You’ll find no more than a smidgen of radioactive material at the privately funded venture, known as TerraPower. But if Microsoft’s co-founder and TerraPower’s other leaders have their way, the technologies being pioneered at the 10,000-square-foot lab could boost electrical grids around the world.

We got a rare look inside the lab, which is housed alongside facilities for Intellectual Ventures in Bellevue’s Eastgate neighborhood, and we heard from TerraPower’s executives about the connection between Gates’ past as a co-founder of Microsoft and his vision for future energy innovation.

“If you think about Bill Gates’ accomplishments in computing, we’re really trying to repeat that for nuclear energy,” said Chris Levesque, TerraPower’s president and CEO. “We think nuclear is overdue for technology demonstrations.”

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Bill Gates endorses bill to boost nuclear power

TerraPower test
A technician places a full-size test fuel pin bundle in TerraPower’s pin duct interaction test apparatus. TerraPower, founded by Bill Gates, is working on traveling-wave reactor technology. (TerraPower Photo)

If dollars were votes, newly reintroduced legislation aimed at boosting nuclear energy innovation and advanced reactors would be a winner, thanks to Microsoft co-founder Bill Gates’ strong endorsement today.

The world’s second-richest person is the founder and chairman of Bellevue, Wash.-based TerraPower, a startup that’s working on next-generation nuclear fission reactors. Back in December, Gates listed nuclear energy research as one of his top policy priorities, and he reportedly followed up by promising lawmakers he’d invest $1 billion of his own money and line up another $1 billion in private capital if federal funds were approved for a TerraPower pilot project in the United States.

TerraPower had planned a pilot in China, but trade tensions upset the plan.

During the waning days of the previous congressional session, a bipartisan group in the Senate introduced a measure called the Nuclear Energy Leadership Act, which would promote next-generation nuclear power by boosting research and setting up long-term agreements for federal power purchases from newly licensed reactors.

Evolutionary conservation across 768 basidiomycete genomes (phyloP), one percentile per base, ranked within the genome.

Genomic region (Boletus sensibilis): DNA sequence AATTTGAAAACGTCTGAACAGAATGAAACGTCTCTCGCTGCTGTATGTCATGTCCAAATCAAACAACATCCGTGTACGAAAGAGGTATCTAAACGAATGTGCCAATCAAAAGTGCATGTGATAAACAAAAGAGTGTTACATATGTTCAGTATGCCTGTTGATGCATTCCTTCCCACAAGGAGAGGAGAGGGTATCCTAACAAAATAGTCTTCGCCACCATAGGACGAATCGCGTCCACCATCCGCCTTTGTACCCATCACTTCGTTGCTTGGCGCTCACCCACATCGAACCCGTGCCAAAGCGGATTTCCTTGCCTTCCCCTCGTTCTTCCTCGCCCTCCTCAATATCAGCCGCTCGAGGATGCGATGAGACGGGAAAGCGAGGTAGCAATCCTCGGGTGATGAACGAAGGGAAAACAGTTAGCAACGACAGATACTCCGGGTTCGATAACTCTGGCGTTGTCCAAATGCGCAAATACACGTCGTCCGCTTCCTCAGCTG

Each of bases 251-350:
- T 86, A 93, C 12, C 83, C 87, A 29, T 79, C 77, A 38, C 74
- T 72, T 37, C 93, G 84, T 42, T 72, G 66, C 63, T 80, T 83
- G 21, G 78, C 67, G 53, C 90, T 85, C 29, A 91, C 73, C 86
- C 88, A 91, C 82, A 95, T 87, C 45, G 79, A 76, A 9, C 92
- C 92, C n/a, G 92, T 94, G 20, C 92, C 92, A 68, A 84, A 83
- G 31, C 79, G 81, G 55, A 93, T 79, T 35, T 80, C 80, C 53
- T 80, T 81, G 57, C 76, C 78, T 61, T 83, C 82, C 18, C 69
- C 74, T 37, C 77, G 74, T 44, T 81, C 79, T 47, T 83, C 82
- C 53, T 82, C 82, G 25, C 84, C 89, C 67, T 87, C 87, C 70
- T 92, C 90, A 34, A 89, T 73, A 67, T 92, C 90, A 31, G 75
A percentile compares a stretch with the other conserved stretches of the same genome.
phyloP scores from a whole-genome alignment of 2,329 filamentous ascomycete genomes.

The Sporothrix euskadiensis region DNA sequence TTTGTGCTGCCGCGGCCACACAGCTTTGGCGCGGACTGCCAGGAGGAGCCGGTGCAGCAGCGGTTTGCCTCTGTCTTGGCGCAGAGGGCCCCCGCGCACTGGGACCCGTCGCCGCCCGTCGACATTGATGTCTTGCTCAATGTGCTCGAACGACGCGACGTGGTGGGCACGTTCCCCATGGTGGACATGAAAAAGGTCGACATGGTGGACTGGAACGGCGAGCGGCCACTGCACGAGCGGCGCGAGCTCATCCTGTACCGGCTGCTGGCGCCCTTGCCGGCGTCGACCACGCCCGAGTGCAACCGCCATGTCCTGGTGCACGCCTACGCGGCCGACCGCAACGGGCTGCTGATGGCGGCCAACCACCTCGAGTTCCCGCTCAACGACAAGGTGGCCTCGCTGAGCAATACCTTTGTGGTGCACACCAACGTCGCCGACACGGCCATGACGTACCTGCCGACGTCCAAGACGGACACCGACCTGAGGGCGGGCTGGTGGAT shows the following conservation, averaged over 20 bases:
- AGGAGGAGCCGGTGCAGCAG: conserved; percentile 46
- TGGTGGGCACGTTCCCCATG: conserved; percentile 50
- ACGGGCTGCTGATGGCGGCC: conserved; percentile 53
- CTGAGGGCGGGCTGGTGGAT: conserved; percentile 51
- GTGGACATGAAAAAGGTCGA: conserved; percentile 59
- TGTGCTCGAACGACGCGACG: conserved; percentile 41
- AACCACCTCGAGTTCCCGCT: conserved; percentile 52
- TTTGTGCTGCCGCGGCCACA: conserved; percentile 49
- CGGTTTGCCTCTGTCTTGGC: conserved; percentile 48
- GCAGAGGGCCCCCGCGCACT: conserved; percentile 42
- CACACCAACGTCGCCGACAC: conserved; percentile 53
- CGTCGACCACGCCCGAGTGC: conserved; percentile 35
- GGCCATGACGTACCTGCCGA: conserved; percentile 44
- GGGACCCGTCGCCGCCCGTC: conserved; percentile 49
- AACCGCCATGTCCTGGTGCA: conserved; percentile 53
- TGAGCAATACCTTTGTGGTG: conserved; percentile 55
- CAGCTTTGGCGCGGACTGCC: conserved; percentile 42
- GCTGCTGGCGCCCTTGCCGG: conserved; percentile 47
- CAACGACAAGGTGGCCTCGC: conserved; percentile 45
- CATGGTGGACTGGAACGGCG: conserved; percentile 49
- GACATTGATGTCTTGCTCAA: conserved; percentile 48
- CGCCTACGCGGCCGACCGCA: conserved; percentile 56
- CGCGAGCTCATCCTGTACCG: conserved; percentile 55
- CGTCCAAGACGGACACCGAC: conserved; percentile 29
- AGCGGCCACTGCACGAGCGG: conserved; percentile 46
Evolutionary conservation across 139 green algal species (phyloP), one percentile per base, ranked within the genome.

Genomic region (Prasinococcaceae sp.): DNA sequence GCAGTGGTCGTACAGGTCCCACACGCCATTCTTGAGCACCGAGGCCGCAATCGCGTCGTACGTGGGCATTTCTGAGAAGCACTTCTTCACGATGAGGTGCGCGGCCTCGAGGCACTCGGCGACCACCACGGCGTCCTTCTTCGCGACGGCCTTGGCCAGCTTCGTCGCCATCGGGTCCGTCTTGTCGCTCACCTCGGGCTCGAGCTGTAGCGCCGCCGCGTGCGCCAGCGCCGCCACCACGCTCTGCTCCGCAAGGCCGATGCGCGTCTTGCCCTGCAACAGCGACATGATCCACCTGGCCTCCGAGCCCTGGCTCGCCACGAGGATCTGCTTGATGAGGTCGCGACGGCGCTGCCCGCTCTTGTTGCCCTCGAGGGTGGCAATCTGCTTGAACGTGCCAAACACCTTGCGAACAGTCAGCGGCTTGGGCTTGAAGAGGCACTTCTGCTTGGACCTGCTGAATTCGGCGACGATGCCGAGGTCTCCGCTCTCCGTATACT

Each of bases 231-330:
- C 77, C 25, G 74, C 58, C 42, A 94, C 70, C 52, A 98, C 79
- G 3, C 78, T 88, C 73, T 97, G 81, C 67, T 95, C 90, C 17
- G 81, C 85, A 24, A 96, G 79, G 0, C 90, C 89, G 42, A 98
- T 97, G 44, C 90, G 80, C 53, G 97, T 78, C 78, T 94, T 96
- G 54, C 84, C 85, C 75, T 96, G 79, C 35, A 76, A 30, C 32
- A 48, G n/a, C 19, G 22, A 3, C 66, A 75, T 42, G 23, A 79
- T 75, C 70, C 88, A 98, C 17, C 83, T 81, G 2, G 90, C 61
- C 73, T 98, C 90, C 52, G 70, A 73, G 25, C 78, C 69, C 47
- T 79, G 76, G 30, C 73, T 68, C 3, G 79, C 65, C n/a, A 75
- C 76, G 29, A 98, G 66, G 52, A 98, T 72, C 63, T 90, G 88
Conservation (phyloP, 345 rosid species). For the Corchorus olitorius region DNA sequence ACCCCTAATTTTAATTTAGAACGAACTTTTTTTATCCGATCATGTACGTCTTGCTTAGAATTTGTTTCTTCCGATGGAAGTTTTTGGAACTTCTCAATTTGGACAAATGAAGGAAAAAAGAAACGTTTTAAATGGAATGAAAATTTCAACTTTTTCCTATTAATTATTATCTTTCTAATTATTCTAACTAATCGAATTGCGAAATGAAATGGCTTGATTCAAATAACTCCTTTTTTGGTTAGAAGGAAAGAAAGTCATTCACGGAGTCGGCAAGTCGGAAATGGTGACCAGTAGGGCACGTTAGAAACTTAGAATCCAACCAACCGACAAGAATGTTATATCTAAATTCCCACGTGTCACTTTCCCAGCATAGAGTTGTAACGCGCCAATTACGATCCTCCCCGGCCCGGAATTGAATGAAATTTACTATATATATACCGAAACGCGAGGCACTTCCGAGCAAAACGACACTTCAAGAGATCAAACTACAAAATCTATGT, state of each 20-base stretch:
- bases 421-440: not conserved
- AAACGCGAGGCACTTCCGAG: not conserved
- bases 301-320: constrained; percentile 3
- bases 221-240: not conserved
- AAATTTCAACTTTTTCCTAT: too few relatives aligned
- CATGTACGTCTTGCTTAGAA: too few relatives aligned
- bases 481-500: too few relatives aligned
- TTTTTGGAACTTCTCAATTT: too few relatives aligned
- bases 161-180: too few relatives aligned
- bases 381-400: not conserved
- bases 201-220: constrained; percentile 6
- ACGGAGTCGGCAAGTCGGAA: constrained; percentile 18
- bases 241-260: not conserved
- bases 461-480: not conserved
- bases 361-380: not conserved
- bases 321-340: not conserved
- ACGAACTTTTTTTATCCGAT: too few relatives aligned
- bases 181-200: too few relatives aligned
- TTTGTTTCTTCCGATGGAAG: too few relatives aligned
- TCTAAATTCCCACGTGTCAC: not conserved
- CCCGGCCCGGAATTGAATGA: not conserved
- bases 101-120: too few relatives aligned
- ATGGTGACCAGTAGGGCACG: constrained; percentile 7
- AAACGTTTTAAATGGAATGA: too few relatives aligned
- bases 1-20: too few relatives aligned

The bill would require the Department of Energy to demonstrate two advanced reactor concepts by 2025, followed by another two to five concepts by 2035.

That would brighten the outlook for TerraPower as well as other next-gen nuclear power companies such as Oregon-based NuScale Power, which is planning to build a small-scale modular reactor at the Idaho National Laboratory by 2026.

There wasn’t enough time to move the bill out of committee last year — but on Wednesday, the legislation was reintroduced by 15 senators, including Republicans such as Alaska’s Lisa Murkowski and South Carolina’s Lindsey Graham as well as Democrats such as New Jersey’s Cory Booker and West Virginia’s Joe Manchin.

That came as music to Gates’ ears, and today he let the world know on Twitter.

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Bill Gates shifts nuclear sights from China to U.S.

TerraPower lab
TerraPower, a venture co-founded by Bill Gates, conducts nuclear energy research at a 10,000-square-foot laboratory in Bellevue, Wash. (TerraPower Photo)

In his year-end letter, Microsoft co-founder Bill Gates says his to-do list for 2019 includes persuading U.S. leaders to regain America’s leading role in nuclear energy research and embrace advanced nuclear technologies such as the concept being advanced by his own TerraPower venture.

“The world needs to be working on lots of solutions to stop climate change,” Gates wrote in the wide-ranging letter, released tonight. “Advanced nuclear is one, and I hope to persuade U.S. leaders to get into the game.”

Gates acknowledged that tighter U.S. export restrictions, put in place by the Trump administration, have virtually ruled out TerraPower’s grand plan to test its traveling-wave nuclear technology in China.

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Need for nuclear option explained, with toasters

If renewable energy is on the rise in America, why should we even bother with nuclear power? Seattle tech maverick Nathan Myhrvold, who’s backing a next-generation nuclear venture called TerraPower, explains the rationale in terms of toasters.

Myhrvold lays out his toaster analogy in an extended video clip from “Nova: The Nuclear Option,” a PBS documentary that premieres tonight.

The program looks at the prospects for nuclear power five years after an earthquake and tsunami dealt a crippling blow to Japan’s Fukushima nuclear plant. Fukushima’s foul-up dealt a blow to nuclear power’s image as well, but tonight’s show focuses on next-generation technologies aimed at making fission-generated power safer and easier to manage.